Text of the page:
Like my friend (and decidedly not me), fans of the series will know that Captain Jean-Luc Picard (Patrick Stewart) of the USS Enterprise was once absorbed into the collective known as the Borg.  This race of alien cyborgs with a hive mind are threatening once again in Star Trek: First Contact, and Captain Picard awakens from a nightmare about them.  Because Starfleet Command knows of his previous connection to these dangerous aliens, they order the Enterprise to stay out of the coming battle.  Neither himself or his crew are happy about this decision given their experience dealing with the difficult to destroy the floating cubes the Borg use to travel through the stars.  As such, Captain Picard makes the decision to warp to the battle zone anyway, and arrive in time to save their old crewmate Commander Word (Michael Dorn) and the survivors of his command, the USS Defiant.  As this last sentence might suggest, things are not going well for Starfleet before the Enterprise gets to the scene.  Captain Picard informs the rest of the ships what to do, and they begin the process of destroying the cube.  Before its final destruction, a smaller, sphere-like vessel is launched.  It then creates a vortex through which it disappears.  Immediately, the sensors see that Earth’s population has become Borg, which indicates that the Borg had time traveled.  This makes Captain Picard’s decision for him, and he orders the Enterprise to chase.  When they complete their journey, they find they have gone back to the year 2063.  This is significant because, as the title would suggest, this is the year that humanity first makes contact with people from other planets.  Fearing that the Borg are trying to prevent this event, Captain Picard leads a team to the surface to meet with Zefram Cochrane (James Cromwell).  He is the inventor of the vessel capable of warp speed that will be responsible for the upcoming momentous occasion.  He is assisted by Lily Sloane (Alfre Woodard), who is temporarily wounded when she finds strangers snooping around the Phoenix, the name Cochrane gave his ship.  The newcomers are also somewhat surprised to find that this person they grew up idolizing as a historical hero is not quite the man they had been told.  At any rate, Captain Picard leaves his first officer, Commander William T. Riker (Jonathan Frakes) behind on the ground to guard the Phoenix and Cochrane.  Meanwhile, he takes Lily back to the Enterprise to tend to her wounds.  His timing, of course, is impeccable as he returns to find that surviving Borg have infiltrated his ship and are in the process of absorbing his crew.  He immediately puts into motion a plan to take it back, but his android science officer, Data (Brent Spiner), ends up being captured in their failed attempt to retake the Enterprise.  His next move is to try and prevent the Borg from using the ship’s communication gear in order to call into space and bring other Borg to this time and place from across the galaxy.  This part is successful for Captain Picard.  As this takes place, the Borg Queen (Alice Krige) begins to try and woo Data to her side, promising him the ability to feel things more like humans do.  She appears to have him in her power.  Things do not appear to be going Captain Picard’s way, and Commander Worf suggests that they blow up the Enterprise to ensure that the Borg are stopped.  Captain Picard is reluctant, to say the least, to do so, but it is Lily that talks some sense into the emotionally compromised leader.  While the self-destruct sequence is activated, Captain Picard is not willing to leave without Data.  To save the android, Captain Picard offers to exchange himself, but the is refused and Data stops the ship from blowing up.  As this is taking place, Commander Riker and the Enterprise’s engineering officer Geordi La Forge (LeVar Burton) take to space with Cochrane aboard the Phoenix.  This is the moment the queen has been waiting for, and she has Data fire the torpedoes meant to prevent first contact.  When they veer off course at the last moment, she realizes she has been betrayed.  Data then breaks open a coolant tank, which manages to kill all the Borg on the ship, including the queen.  This also allows for the Phoenix to fulfill its destiny, so to speak, which attracts a Vulcan ship to Earth.  I guess the rest is history, as they say.  Anyway, with the future saved and farewells made, the Enterprise travels forward to its own time.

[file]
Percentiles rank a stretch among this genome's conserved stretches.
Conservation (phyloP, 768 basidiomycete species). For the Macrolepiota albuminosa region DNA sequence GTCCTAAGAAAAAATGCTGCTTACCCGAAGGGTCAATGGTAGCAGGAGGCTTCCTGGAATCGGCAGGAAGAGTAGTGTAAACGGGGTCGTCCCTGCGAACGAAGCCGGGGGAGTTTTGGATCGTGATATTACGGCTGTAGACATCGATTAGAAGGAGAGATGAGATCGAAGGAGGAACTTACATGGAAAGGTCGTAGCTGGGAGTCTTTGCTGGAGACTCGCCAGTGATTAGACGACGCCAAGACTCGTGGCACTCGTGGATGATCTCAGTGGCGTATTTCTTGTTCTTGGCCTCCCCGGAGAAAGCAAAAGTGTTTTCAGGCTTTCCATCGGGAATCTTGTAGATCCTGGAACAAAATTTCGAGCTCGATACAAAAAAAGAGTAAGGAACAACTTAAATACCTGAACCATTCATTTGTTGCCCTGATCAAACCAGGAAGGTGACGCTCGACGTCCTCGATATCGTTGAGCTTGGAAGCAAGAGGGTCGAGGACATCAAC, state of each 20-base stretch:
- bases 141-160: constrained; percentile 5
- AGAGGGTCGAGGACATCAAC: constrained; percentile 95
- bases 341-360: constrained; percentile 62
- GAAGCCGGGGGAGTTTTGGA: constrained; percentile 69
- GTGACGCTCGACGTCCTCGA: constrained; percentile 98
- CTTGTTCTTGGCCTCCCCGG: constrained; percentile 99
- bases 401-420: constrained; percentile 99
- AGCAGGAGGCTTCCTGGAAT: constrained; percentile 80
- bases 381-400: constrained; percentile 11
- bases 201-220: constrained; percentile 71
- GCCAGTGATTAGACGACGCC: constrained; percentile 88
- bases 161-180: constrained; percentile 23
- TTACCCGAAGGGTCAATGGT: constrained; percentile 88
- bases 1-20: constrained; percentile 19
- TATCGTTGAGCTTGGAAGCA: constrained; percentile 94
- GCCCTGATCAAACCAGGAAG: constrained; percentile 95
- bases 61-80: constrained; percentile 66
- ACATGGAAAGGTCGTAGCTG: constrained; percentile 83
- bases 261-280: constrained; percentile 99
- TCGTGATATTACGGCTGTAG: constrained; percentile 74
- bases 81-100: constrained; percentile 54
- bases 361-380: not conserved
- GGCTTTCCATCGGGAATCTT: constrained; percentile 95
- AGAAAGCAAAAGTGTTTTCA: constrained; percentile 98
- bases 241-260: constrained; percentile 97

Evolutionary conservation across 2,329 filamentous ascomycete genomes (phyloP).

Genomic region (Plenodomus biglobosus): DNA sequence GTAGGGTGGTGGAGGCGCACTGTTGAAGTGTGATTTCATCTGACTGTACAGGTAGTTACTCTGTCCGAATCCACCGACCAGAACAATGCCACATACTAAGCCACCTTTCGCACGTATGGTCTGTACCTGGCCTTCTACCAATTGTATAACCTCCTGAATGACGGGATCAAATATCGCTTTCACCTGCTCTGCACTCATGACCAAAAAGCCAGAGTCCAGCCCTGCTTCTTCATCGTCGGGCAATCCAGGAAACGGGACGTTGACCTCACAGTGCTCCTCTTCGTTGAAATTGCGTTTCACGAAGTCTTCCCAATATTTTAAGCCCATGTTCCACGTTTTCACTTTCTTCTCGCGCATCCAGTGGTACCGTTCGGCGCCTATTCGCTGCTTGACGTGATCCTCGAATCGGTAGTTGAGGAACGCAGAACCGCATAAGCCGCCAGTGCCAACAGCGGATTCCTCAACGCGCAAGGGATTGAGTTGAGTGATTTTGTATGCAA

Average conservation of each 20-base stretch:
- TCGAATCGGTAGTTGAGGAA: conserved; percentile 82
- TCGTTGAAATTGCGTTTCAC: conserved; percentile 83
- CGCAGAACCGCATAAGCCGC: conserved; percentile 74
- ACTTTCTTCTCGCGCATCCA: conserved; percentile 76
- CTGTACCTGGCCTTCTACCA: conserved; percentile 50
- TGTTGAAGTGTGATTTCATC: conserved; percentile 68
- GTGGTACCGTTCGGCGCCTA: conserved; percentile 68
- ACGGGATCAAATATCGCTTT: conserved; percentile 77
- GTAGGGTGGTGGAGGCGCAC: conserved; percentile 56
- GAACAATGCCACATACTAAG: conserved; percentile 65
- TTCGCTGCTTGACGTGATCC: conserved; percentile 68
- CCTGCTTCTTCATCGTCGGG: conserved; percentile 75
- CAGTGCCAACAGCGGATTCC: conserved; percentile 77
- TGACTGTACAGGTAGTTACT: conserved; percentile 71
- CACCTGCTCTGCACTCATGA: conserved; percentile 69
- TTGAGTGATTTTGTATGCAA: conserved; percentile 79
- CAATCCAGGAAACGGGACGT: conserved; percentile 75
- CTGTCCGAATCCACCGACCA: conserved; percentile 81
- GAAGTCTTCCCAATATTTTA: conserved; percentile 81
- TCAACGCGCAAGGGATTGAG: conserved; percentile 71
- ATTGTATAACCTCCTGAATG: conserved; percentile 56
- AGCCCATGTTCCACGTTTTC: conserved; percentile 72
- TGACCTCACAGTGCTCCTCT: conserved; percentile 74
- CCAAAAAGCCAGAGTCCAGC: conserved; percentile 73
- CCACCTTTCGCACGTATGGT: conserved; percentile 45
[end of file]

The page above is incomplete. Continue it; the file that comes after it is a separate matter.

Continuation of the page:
I do not know how the Enterprise is able to so easily time travel at the end of Star Trek: First contact, but I suppose it is a moot point.  What interests this Catholic reviewer more is the Data subplot.  It is not all that new of a concept, apparently, for Data to want to experience life in a more human manner.  There is an emotions chip that he sometimes utilizes, and in today’s film he has human flesh grafted onto his face in order to simulate the sensation of having real skin instead of the synthetic variety.  The Borg queen also offers Data a place by her side in ruling their species.  Hence, you have a lot of obvious temptations for the character.  Resisting temptation is something that, of course, is discussed a lot in Christianity.  We must deal with it on a daily basis as the enemy is always hungry for souls.  There is a spiritual battle that goes on whether we acknowledge it or not between God and the devil as to where we will ultimately end up for eternity.  It is telling that in the film we see this struggle take place with what is essentially a machine.  Somebody like Data can be programmed to make the right decision every time.  For us, it is a little more difficult, and satan knows our natures better than we do.  With this knowledge, he can tempt us with things that we might associate as being good, like being more human, when in the long run they can lead to our destruction.

I will allow that Star Trek: First Contact is mediocre.  That is the best I can say about most of these movies, though I did mostly enjoy Star Trek (2009).  Still, it is one of those things that, if you are a fan of the series, you are going to watch no matter what I have to say.